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5 Ways Your HOA Board May Unknowingly Put the Community at Risk 

January 13, 2020 / by HOA Manager

graphic of man on cliffAs a homeowners association board member, you have many responsibilities to the community you oversee . Homeowners look to their board to keep their community safe, well-maintained and properly managed. Board members are obligated to do everything in their power to meet its members needs while complying with the community’s CC&Rs, as well as any state and local regulations.

Unfortunately, there are instances where your HOA board may unknowingly be putting the community at risk. Hiring an HOA manager can take the pressure off of your board members. Let’s take a closer look at the pitfalls that can exist and how you can avoid them. 

1.  Insurance Coverage

Start by reviewing your CC&Rs to make sure insurance obligations of members and the association are clearly stated.

Directors and Officers (D&O) Insurance

California Civil Code §5800 of the Davis-Stirling act outlines all the particulars of HOA insurance requirements for directors and board members. You should review them to ensure your HOA board is in compliance.

Commercial General Liability (CGL) Insurance

CGL insurance protects members for damages incurred in common areas. It’s important to make sure your HOA insurance policies meet the minimum requirements according to Civil Code §5805 which protects owners from individual liability as long as the association maintains insurance minimums of:

  • At least $2 million  if the common interest development consists of 100 or fewer separate interests.
  • At least $3 million if the common interest development consists of more than 100 separate interests.

With clear rules, you can easily fulfill your coverage duties. CC&Rs should also specify the association's policy as primary so the association pays first, regardless of any other insurance covering the same risk.

2.  Short-Term Rentals

The popularity of California as a tourist destination and the rise of short-term rental websites, such as AirBnB, has led to many clashes between HOAs and owners. Some owners see short-term rentals as a way to make money, and others see it as a nuisance that creates an unfamiliar stream of short-term tenants with no real connection to the community.

Many HOAs don’t address short-term rentals in the 7 to 14 day range because it’s relatively new. The added burden to HOAs due to transient renters can result in security concerns, rule enforcement issues, increased maintenance costs, and higher administrative expenses because short-term tenants require greater supervision. Your HOA board can unknowingly put the community at risk by not addressing transient renters.

Incorporate rules to:

  • Restrict rentals less than 30 days

  • Prohibit owners from running a business in the development

  • Include a comprehensive nuisance provision

Doing so can help cure short-term rental issues within your community.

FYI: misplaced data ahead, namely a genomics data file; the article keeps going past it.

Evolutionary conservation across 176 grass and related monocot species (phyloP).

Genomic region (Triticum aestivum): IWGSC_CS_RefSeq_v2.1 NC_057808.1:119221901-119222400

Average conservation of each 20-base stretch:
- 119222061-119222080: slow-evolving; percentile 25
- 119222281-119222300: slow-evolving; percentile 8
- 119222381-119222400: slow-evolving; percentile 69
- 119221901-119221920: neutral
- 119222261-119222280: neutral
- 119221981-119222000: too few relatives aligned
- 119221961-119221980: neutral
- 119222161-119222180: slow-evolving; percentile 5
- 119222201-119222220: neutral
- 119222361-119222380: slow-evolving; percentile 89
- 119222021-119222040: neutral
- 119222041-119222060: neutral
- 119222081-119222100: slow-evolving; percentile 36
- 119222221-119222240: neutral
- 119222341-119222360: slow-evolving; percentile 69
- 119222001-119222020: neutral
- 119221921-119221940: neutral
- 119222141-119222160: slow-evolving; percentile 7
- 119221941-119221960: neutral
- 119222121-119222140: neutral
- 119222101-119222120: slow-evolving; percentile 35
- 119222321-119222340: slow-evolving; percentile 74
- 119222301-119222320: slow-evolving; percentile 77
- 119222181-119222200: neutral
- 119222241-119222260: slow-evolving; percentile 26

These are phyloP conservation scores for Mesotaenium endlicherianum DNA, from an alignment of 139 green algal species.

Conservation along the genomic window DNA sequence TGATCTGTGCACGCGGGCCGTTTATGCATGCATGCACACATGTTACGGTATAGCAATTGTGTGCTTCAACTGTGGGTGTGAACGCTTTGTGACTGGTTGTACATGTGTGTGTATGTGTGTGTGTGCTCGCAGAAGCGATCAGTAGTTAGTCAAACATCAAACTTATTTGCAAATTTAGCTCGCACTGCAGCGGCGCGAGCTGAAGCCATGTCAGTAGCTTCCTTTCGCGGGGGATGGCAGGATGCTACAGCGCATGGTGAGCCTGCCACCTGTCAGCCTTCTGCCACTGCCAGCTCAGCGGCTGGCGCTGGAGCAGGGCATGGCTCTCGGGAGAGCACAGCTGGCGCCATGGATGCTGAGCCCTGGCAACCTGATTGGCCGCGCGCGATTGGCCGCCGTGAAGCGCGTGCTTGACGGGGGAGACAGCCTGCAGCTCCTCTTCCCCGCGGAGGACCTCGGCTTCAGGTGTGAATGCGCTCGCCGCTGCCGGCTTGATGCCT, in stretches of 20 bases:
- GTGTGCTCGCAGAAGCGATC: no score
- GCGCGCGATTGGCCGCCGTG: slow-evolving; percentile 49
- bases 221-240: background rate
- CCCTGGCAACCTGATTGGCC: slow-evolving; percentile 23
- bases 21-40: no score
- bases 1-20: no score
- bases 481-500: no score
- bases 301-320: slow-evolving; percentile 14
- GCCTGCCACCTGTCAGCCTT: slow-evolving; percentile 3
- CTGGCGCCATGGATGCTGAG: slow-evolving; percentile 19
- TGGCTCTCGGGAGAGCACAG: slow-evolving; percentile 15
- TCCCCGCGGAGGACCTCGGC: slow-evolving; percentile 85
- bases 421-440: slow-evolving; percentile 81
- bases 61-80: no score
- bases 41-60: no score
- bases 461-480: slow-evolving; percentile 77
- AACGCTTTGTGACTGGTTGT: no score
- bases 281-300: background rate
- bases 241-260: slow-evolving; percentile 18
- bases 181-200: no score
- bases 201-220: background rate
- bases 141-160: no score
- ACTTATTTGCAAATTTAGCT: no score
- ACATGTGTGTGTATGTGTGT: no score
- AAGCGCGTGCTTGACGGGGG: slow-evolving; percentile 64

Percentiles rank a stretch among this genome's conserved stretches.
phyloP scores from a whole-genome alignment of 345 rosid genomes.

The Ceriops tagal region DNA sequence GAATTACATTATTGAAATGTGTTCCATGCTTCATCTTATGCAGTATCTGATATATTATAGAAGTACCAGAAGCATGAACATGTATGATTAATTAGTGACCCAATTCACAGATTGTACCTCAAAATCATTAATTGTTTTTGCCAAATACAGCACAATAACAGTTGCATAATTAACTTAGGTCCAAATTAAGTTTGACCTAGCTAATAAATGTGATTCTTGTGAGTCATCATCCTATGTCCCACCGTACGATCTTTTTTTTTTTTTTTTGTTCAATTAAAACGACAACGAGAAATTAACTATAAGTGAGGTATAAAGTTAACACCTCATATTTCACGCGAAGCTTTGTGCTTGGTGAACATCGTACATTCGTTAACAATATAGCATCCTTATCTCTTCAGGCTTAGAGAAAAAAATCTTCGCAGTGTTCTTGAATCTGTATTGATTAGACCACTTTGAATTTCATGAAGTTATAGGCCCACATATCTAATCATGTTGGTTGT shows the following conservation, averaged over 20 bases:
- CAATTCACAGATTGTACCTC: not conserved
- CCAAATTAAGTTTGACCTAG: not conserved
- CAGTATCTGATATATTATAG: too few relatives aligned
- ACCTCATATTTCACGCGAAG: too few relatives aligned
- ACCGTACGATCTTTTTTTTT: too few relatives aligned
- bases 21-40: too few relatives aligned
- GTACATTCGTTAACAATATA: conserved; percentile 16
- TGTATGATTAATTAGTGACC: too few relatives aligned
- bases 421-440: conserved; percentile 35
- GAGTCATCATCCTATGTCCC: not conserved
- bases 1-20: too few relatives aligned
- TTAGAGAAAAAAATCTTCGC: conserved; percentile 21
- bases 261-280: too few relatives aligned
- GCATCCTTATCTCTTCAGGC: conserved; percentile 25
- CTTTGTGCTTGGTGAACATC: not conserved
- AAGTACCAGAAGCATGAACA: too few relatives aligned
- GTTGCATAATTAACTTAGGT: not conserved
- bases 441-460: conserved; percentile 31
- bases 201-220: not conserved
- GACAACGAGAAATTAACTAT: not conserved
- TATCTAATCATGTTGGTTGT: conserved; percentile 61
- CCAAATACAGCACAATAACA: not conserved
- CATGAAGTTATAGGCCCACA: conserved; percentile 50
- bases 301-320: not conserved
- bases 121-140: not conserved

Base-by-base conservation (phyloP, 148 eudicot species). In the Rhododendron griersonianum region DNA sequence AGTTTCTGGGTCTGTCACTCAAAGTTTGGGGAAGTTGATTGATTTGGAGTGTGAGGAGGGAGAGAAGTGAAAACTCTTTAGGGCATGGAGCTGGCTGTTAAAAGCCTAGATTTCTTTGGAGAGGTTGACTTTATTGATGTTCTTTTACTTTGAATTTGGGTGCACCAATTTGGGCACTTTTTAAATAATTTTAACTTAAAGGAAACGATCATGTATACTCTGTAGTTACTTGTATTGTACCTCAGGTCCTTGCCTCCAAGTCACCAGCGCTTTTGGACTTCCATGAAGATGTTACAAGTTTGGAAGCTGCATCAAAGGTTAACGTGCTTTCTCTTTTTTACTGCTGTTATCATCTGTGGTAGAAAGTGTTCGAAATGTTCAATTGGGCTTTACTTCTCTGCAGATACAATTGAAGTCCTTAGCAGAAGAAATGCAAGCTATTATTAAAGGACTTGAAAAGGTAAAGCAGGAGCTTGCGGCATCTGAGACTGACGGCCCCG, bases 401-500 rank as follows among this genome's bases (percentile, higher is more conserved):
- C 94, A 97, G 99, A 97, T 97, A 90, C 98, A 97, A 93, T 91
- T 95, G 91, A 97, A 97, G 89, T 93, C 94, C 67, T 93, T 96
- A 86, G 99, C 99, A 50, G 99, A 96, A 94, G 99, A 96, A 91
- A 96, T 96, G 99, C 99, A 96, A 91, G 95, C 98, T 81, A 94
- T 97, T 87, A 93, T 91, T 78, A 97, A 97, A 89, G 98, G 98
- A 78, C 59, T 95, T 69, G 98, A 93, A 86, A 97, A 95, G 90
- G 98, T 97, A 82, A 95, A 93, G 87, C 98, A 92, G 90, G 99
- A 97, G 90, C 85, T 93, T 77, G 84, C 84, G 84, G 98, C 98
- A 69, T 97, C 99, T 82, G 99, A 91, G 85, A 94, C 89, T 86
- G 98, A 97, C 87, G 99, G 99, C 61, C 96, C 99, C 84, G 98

3.  Maintenance and Improvements

The old adage "if it’s not broke, don't fix it" shouldn't be a factor in your HOA board's decisions. Maintaining and enhancing the community, even when there are no problems, keeps it attractive and inviting, which drives up property values. If you only address problems as they crop up and don’t enhance your community, it can drive down owners’ profits on sales and hurt your community’s reputation.

Since the HOA board is responsible for keeping everything in tip-top shape, consider improvements that benefit the community as an integral part of your obligations. It could mean sprucing up the grounds or signs, upgrading building elevators, or a paint job in common areas to make them look clean and fresh. This helps owners boost their profits on sales and heightens a positive reputation regarding your community.

4.  HOA Board’s Political Power

Your community can unknowingly be at risk when you don't use all the tools at your board’s disposal to keep it safe and affordable. Political power is one of those tools.

As an association, your group has the ability to influence local policies and decisions. As a group of voters, you can help decide elections and smart politicians recognize this. Join with other associations statewide to address related issues of common interests in even greater numbers. By having a pipeline into the local political process, you’ll have an accessible tool to protect your community from risks.

5.  Not Staying Informed

One of the most important areas an HOA board needs to pay attention to is the government rules and regulations that apply to homeowners associations. Ignorance of the law is not a defense.

The fast and ever-changing world of California state regulations can be exhausting to keep up with. A Davis-Stirling newsletter is an excellent way to keep up with the latest changes. You can see the full provisions of the current law here.

The Educational Community for Homeowners (ECHO), nonprofit organization assisting California HOAs, can also be helpful in many different areas including financial and legal issues, insurance, management, and maintenance.

Consider hiring a management company that can provide board advisory services and financial advice which helps you meet the needs for accountability and service, and relieves the burden of having to constantly monitor HOA regulation changes.

Guide to Choosing an HOA Management Company

Topics: HOA Management, HOA Law